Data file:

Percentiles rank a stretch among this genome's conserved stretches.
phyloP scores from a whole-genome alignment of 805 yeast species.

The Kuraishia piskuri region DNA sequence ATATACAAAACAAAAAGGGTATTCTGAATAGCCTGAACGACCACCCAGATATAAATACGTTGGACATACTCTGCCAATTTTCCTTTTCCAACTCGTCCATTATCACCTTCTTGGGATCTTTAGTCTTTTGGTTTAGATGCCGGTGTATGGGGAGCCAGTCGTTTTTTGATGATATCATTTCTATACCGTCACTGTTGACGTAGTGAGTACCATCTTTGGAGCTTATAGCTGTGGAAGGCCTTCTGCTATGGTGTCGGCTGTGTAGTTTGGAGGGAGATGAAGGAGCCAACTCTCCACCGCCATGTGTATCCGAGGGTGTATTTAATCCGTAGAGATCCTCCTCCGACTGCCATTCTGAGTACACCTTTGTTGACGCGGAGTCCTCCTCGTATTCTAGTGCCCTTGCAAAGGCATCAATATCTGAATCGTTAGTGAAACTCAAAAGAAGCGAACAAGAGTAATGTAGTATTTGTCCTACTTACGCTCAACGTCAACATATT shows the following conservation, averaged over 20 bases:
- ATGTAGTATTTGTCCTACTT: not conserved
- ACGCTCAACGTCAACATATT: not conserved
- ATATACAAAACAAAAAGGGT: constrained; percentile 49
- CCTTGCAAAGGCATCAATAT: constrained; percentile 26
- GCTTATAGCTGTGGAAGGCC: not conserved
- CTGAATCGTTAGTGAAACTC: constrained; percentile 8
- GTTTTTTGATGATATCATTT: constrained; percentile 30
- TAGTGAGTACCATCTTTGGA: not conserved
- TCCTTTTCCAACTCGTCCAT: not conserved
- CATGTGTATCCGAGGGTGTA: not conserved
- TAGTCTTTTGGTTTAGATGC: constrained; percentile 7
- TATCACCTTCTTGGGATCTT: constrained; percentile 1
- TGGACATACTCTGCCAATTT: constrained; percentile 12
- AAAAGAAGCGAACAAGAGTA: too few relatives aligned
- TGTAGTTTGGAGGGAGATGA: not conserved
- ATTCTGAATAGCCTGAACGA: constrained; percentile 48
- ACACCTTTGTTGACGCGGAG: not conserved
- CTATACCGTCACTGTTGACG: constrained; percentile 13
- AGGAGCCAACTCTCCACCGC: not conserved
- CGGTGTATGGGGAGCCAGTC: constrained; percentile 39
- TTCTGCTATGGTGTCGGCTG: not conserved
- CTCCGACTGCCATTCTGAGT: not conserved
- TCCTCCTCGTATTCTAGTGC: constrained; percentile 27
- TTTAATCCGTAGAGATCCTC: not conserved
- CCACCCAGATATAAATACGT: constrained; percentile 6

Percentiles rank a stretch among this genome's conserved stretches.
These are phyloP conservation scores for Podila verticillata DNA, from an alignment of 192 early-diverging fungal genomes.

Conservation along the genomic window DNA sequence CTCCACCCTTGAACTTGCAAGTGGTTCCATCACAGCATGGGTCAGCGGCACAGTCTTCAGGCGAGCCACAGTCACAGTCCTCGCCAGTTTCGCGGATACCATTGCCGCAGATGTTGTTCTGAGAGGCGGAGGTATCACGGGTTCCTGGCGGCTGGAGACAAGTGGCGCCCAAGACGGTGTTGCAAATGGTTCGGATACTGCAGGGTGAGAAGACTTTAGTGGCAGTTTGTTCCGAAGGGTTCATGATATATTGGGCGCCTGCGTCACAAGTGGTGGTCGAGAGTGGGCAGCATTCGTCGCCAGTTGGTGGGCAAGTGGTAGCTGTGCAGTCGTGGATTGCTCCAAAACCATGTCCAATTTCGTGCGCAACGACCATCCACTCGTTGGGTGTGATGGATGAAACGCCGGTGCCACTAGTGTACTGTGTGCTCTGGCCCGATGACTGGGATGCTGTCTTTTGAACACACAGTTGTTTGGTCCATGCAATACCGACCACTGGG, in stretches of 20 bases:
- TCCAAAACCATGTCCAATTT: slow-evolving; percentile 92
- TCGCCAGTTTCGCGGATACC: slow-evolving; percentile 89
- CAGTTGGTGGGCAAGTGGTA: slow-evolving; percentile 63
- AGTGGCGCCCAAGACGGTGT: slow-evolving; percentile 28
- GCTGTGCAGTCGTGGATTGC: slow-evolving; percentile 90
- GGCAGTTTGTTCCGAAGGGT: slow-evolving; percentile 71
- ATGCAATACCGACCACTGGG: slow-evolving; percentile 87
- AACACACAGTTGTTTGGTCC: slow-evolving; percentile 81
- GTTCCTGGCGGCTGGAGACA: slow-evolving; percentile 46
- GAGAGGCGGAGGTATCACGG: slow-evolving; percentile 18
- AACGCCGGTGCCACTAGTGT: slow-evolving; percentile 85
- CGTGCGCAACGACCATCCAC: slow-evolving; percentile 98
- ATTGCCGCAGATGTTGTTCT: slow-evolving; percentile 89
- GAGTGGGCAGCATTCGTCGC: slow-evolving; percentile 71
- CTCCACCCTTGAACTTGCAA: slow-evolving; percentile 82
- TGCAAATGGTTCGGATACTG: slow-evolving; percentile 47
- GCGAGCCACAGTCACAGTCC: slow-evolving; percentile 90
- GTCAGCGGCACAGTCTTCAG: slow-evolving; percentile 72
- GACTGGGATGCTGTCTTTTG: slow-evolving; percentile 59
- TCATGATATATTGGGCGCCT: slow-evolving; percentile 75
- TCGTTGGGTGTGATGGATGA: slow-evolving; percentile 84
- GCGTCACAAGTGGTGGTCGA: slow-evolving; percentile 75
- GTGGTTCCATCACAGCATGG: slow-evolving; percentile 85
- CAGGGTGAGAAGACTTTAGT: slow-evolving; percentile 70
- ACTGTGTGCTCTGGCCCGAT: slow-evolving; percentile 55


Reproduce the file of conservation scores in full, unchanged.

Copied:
Percentiles rank a stretch among this genome's conserved stretches.
phyloP scores from a whole-genome alignment of 805 yeast species.

The Kuraishia piskuri region DNA sequence ATATACAAAACAAAAAGGGTATTCTGAATAGCCTGAACGACCACCCAGATATAAATACGTTGGACATACTCTGCCAATTTTCCTTTTCCAACTCGTCCATTATCACCTTCTTGGGATCTTTAGTCTTTTGGTTTAGATGCCGGTGTATGGGGAGCCAGTCGTTTTTTGATGATATCATTTCTATACCGTCACTGTTGACGTAGTGAGTACCATCTTTGGAGCTTATAGCTGTGGAAGGCCTTCTGCTATGGTGTCGGCTGTGTAGTTTGGAGGGAGATGAAGGAGCCAACTCTCCACCGCCATGTGTATCCGAGGGTGTATTTAATCCGTAGAGATCCTCCTCCGACTGCCATTCTGAGTACACCTTTGTTGACGCGGAGTCCTCCTCGTATTCTAGTGCCCTTGCAAAGGCATCAATATCTGAATCGTTAGTGAAACTCAAAAGAAGCGAACAAGAGTAATGTAGTATTTGTCCTACTTACGCTCAACGTCAACATATT shows the following conservation, averaged over 20 bases:
- ATGTAGTATTTGTCCTACTT: not conserved
- ACGCTCAACGTCAACATATT: not conserved
- ATATACAAAACAAAAAGGGT: constrained; percentile 49
- CCTTGCAAAGGCATCAATAT: constrained; percentile 26
- GCTTATAGCTGTGGAAGGCC: not conserved
- CTGAATCGTTAGTGAAACTC: constrained; percentile 8
- GTTTTTTGATGATATCATTT: constrained; percentile 30
- TAGTGAGTACCATCTTTGGA: not conserved
- TCCTTTTCCAACTCGTCCAT: not conserved
- CATGTGTATCCGAGGGTGTA: not conserved
- TAGTCTTTTGGTTTAGATGC: constrained; percentile 7
- TATCACCTTCTTGGGATCTT: constrained; percentile 1
- TGGACATACTCTGCCAATTT: constrained; percentile 12
- AAAAGAAGCGAACAAGAGTA: too few relatives aligned
- TGTAGTTTGGAGGGAGATGA: not conserved
- ATTCTGAATAGCCTGAACGA: constrained; percentile 48
- ACACCTTTGTTGACGCGGAG: not conserved
- CTATACCGTCACTGTTGACG: constrained; percentile 13
- AGGAGCCAACTCTCCACCGC: not conserved
- CGGTGTATGGGGAGCCAGTC: constrained; percentile 39
- TTCTGCTATGGTGTCGGCTG: not conserved
- CTCCGACTGCCATTCTGAGT: not conserved
- TCCTCCTCGTATTCTAGTGC: constrained; percentile 27
- TTTAATCCGTAGAGATCCTC: not conserved
- CCACCCAGATATAAATACGT: constrained; percentile 6

Percentiles rank a stretch among this genome's conserved stretches.
These are phyloP conservation scores for Podila verticillata DNA, from an alignment of 192 early-diverging fungal genomes.

Conservation along the genomic window DNA sequence CTCCACCCTTGAACTTGCAAGTGGTTCCATCACAGCATGGGTCAGCGGCACAGTCTTCAGGCGAGCCACAGTCACAGTCCTCGCCAGTTTCGCGGATACCATTGCCGCAGATGTTGTTCTGAGAGGCGGAGGTATCACGGGTTCCTGGCGGCTGGAGACAAGTGGCGCCCAAGACGGTGTTGCAAATGGTTCGGATACTGCAGGGTGAGAAGACTTTAGTGGCAGTTTGTTCCGAAGGGTTCATGATATATTGGGCGCCTGCGTCACAAGTGGTGGTCGAGAGTGGGCAGCATTCGTCGCCAGTTGGTGGGCAAGTGGTAGCTGTGCAGTCGTGGATTGCTCCAAAACCATGTCCAATTTCGTGCGCAACGACCATCCACTCGTTGGGTGTGATGGATGAAACGCCGGTGCCACTAGTGTACTGTGTGCTCTGGCCCGATGACTGGGATGCTGTCTTTTGAACACACAGTTGTTTGGTCCATGCAATACCGACCACTGGG, in stretches of 20 bases:
- TCCAAAACCATGTCCAATTT: slow-evolving; percentile 92
- TCGCCAGTTTCGCGGATACC: slow-evolving; percentile 89
- CAGTTGGTGGGCAAGTGGTA: slow-evolving; percentile 63
- AGTGGCGCCCAAGACGGTGT: slow-evolving; percentile 28
- GCTGTGCAGTCGTGGATTGC: slow-evolving; percentile 90
- GGCAGTTTGTTCCGAAGGGT: slow-evolving; percentile 71
- ATGCAATACCGACCACTGGG: slow-evolving; percentile 87
- AACACACAGTTGTTTGGTCC: slow-evolving; percentile 81
- GTTCCTGGCGGCTGGAGACA: slow-evolving; percentile 46
- GAGAGGCGGAGGTATCACGG: slow-evolving; percentile 18
- AACGCCGGTGCCACTAGTGT: slow-evolving; percentile 85
- CGTGCGCAACGACCATCCAC: slow-evolving; percentile 98
- ATTGCCGCAGATGTTGTTCT: slow-evolving; percentile 89
- GAGTGGGCAGCATTCGTCGC: slow-evolving; percentile 71
- CTCCACCCTTGAACTTGCAA: slow-evolving; percentile 82
- TGCAAATGGTTCGGATACTG: slow-evolving; percentile 47
- GCGAGCCACAGTCACAGTCC: slow-evolving; percentile 90
- GTCAGCGGCACAGTCTTCAG: slow-evolving; percentile 72
- GACTGGGATGCTGTCTTTTG: slow-evolving; percentile 59
- TCATGATATATTGGGCGCCT: slow-evolving; percentile 75
- TCGTTGGGTGTGATGGATGA: slow-evolving; percentile 84
- GCGTCACAAGTGGTGGTCGA: slow-evolving; percentile 75
- GTGGTTCCATCACAGCATGG: slow-evolving; percentile 85
- CAGGGTGAGAAGACTTTAGT: slow-evolving; percentile 70
- ACTGTGTGCTCTGGCCCGAT: slow-evolving; percentile 55